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TV Blog Buzz: 25 years since 'Seinfeld''s debut; an Iranian 'Modern Family'

Saturday marked 25 years since the airing of "Seinfeld"'s pilot, the first of 180 episodes that would rewrite TV history.

In a tribute to the comedy about nothing, Time magazine says it's remarkable that the show didn't really spawn any legitimate imitators, which speaks to just how unique and irreplaceable it was.

"Influence is one measure of greatness, but another, opposite one is inimitability. Some great art reproduces virally. And some is the product of a perspective (or in the case of Jerry Seinfeld and Larry David, two) that nature can't come up with twice."

New York magazine's Vulture blog writes that "Seinfeld" was certainly influential and was responsible for spawning another of TV's all-time great shows.

Without "Seinfeld" there is no "Sopranos," argues Vulture, which credits the show's creators with bravely creating a cast of characters that were borderline unlikable.

"We tend to forget that the first coldly expedient hero to anchor an influential, long-running series named after him wasn't Tony Soprano. It was Jerry Seinfeld," says Vulture.

"How did a 'show about nothing,' built around the misadventures of a supremely selfish comedian and his equally obnoxious friends, rescue a network and inspire generations of TV writers? By being itself."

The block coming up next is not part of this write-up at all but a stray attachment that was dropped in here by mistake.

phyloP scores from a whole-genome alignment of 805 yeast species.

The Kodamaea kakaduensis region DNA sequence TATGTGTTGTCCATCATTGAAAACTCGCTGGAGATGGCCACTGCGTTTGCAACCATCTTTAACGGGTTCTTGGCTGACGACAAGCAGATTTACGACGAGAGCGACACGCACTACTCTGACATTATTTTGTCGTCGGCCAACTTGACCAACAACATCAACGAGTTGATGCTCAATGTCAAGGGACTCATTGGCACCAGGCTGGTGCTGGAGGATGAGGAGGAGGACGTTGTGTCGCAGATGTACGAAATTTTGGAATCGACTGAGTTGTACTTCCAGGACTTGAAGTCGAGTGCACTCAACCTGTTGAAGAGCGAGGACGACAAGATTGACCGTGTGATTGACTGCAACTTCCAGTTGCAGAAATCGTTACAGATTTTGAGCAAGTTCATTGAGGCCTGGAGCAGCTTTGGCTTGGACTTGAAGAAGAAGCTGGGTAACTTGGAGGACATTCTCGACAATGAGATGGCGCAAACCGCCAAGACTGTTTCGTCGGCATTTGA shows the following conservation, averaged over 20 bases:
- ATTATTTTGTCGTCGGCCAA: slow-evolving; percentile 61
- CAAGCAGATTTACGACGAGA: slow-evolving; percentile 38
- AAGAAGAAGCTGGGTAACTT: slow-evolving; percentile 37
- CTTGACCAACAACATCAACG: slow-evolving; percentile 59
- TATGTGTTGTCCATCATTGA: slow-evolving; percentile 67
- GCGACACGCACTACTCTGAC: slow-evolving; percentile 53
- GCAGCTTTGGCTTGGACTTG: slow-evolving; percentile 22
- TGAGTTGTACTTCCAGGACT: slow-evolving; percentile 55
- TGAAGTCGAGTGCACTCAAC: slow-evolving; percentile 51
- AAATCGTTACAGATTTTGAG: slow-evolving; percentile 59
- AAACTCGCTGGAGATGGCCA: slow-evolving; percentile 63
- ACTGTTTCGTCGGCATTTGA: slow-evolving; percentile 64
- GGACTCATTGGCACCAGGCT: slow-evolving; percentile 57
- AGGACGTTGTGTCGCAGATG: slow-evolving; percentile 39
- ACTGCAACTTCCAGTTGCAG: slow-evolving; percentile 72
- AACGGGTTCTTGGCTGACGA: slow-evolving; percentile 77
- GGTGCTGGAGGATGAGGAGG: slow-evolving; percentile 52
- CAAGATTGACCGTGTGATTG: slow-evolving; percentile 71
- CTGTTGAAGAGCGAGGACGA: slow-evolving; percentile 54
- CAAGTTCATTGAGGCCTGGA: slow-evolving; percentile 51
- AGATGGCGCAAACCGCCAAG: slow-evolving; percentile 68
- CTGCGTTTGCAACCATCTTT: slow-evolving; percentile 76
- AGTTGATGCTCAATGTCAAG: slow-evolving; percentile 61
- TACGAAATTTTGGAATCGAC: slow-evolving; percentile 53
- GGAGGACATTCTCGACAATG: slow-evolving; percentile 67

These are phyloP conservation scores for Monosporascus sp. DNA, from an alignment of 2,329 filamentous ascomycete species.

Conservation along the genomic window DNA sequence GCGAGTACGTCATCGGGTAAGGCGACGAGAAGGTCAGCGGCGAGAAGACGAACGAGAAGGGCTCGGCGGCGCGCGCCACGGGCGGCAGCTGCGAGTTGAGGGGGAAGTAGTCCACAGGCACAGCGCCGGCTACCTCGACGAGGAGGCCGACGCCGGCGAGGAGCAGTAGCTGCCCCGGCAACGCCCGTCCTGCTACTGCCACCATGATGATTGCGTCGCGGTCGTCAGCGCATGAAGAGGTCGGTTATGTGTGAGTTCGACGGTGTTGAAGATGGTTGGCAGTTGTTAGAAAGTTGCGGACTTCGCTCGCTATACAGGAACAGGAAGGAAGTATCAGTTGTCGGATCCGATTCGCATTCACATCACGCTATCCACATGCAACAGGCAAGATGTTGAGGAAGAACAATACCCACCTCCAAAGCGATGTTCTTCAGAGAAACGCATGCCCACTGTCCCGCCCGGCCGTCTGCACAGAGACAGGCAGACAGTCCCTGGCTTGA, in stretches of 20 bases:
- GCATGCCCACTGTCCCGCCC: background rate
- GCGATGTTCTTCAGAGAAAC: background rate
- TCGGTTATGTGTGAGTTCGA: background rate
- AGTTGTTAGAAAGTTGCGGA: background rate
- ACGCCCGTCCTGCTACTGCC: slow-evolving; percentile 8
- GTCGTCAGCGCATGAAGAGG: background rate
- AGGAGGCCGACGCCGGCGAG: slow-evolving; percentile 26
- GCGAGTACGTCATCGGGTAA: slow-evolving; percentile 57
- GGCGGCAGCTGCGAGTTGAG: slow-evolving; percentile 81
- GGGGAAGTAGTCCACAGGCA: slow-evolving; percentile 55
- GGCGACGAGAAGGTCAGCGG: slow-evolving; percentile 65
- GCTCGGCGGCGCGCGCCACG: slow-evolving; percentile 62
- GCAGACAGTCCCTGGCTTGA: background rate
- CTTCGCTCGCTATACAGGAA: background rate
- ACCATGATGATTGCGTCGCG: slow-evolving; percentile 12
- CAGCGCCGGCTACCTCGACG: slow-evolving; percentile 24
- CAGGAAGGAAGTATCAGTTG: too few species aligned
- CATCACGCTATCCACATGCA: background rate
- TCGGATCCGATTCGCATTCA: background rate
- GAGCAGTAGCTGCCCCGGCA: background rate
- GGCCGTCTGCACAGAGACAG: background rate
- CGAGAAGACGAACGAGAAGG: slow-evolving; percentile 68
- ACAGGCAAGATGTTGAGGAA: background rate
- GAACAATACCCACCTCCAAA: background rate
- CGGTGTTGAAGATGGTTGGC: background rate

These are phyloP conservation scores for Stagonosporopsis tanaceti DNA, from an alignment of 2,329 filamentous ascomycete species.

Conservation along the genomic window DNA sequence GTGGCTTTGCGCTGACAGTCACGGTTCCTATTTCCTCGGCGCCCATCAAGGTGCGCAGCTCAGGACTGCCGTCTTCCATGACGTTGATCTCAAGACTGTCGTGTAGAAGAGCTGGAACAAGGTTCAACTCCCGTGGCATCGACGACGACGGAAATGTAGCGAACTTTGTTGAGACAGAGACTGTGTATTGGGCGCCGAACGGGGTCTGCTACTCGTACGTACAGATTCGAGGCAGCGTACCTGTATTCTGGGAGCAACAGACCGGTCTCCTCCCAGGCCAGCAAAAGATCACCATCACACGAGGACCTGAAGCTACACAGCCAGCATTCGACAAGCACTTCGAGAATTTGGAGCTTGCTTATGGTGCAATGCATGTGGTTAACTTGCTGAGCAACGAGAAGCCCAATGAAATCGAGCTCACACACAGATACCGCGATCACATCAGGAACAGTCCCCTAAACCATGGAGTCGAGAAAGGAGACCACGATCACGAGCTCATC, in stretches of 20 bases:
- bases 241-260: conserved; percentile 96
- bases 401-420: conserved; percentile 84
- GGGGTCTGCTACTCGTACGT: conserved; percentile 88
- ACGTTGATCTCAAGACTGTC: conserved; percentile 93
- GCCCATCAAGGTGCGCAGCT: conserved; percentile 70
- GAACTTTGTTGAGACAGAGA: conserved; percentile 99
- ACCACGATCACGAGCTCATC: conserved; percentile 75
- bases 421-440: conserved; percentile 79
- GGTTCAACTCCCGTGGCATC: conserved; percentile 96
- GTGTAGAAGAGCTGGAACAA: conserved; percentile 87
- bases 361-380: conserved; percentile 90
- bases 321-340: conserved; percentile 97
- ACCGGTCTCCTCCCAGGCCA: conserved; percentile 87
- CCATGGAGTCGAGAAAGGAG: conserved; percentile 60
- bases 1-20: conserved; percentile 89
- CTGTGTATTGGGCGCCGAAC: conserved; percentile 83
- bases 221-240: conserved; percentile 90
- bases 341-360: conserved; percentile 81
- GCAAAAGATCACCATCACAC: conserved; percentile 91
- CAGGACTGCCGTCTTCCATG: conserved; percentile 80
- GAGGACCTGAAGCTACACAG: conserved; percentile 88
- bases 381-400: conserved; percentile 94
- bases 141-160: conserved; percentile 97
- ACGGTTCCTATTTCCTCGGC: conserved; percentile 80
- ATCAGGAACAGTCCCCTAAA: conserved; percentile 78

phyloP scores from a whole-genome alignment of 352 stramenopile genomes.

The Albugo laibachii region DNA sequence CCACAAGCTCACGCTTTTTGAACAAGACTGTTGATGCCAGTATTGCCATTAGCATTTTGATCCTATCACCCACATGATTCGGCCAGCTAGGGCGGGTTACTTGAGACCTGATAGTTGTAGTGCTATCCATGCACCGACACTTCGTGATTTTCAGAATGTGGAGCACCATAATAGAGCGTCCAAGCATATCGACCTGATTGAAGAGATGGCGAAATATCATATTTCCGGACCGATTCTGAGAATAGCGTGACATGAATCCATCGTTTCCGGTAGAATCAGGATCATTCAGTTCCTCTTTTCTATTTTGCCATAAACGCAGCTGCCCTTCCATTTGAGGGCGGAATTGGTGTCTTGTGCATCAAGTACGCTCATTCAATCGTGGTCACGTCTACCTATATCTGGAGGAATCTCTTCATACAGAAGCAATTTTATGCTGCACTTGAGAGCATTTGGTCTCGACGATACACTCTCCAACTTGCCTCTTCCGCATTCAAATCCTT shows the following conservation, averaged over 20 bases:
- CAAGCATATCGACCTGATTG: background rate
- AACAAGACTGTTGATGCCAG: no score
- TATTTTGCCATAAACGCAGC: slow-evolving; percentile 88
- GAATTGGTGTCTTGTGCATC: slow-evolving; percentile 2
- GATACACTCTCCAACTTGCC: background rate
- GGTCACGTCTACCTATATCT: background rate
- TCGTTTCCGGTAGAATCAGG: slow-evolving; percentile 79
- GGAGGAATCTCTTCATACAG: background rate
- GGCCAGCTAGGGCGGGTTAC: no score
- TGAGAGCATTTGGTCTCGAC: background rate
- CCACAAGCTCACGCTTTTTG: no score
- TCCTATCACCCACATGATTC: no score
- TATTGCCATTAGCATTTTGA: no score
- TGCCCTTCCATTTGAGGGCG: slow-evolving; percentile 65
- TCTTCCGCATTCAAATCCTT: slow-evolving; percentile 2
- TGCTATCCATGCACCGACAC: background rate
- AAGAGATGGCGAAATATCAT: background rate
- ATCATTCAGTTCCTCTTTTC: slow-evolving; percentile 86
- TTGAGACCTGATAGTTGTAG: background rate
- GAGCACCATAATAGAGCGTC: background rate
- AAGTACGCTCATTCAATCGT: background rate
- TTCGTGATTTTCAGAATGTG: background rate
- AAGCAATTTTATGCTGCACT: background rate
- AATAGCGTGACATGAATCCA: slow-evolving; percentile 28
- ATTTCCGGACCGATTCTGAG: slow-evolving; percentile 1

Who better to talk about "Seinfeld" than the cast and creators? An hour-long documentary originally produced for the show's DVD box is streamable on YouTube.


Can you imagine "Modern Family" set in Iran? "Haft Sang" is a faithful adaptation of the American comedy, but for Iranian TV viewers. Slate has a write-up on the unlikely reboot and video links to see it for yourself.


Good news for "Downton Abbey" fans: show creator Julian Fellowes hints that he expects there will be a sixth season.

With the fifth season due to air sometime this year, Fellowes tells Harper's Bazaar that he doesn't see an end in sight for the series.

"I would be amazed if there wasn't another (season) after (this one)," Fellowes says.

"There's certainly enough material. The mid-1920s was a period of massive upheaval as the upper classes realized their lives would never return to their pre-war ease, and women and the working class saw society slowly open up."


There may be more life for Walter White after all. "Better Call Saul" executive producer Peter Gould has revealed that the "Breaking Bad" spin-off series will take place over several decades.

While there's no guarantee that Bryan Cranston will reprise the role of White, some episodes of "Better Call Saul" will run parallel to the "Breaking Bad" world, Gould tells the New York Daily News.

Other episodes in the upcoming series — which stars Bob Odenkirk as slimy attorney Saul Goodman — will take place both before and after the lawyer met White and Aaron Paul's character Jesse Pinkman.

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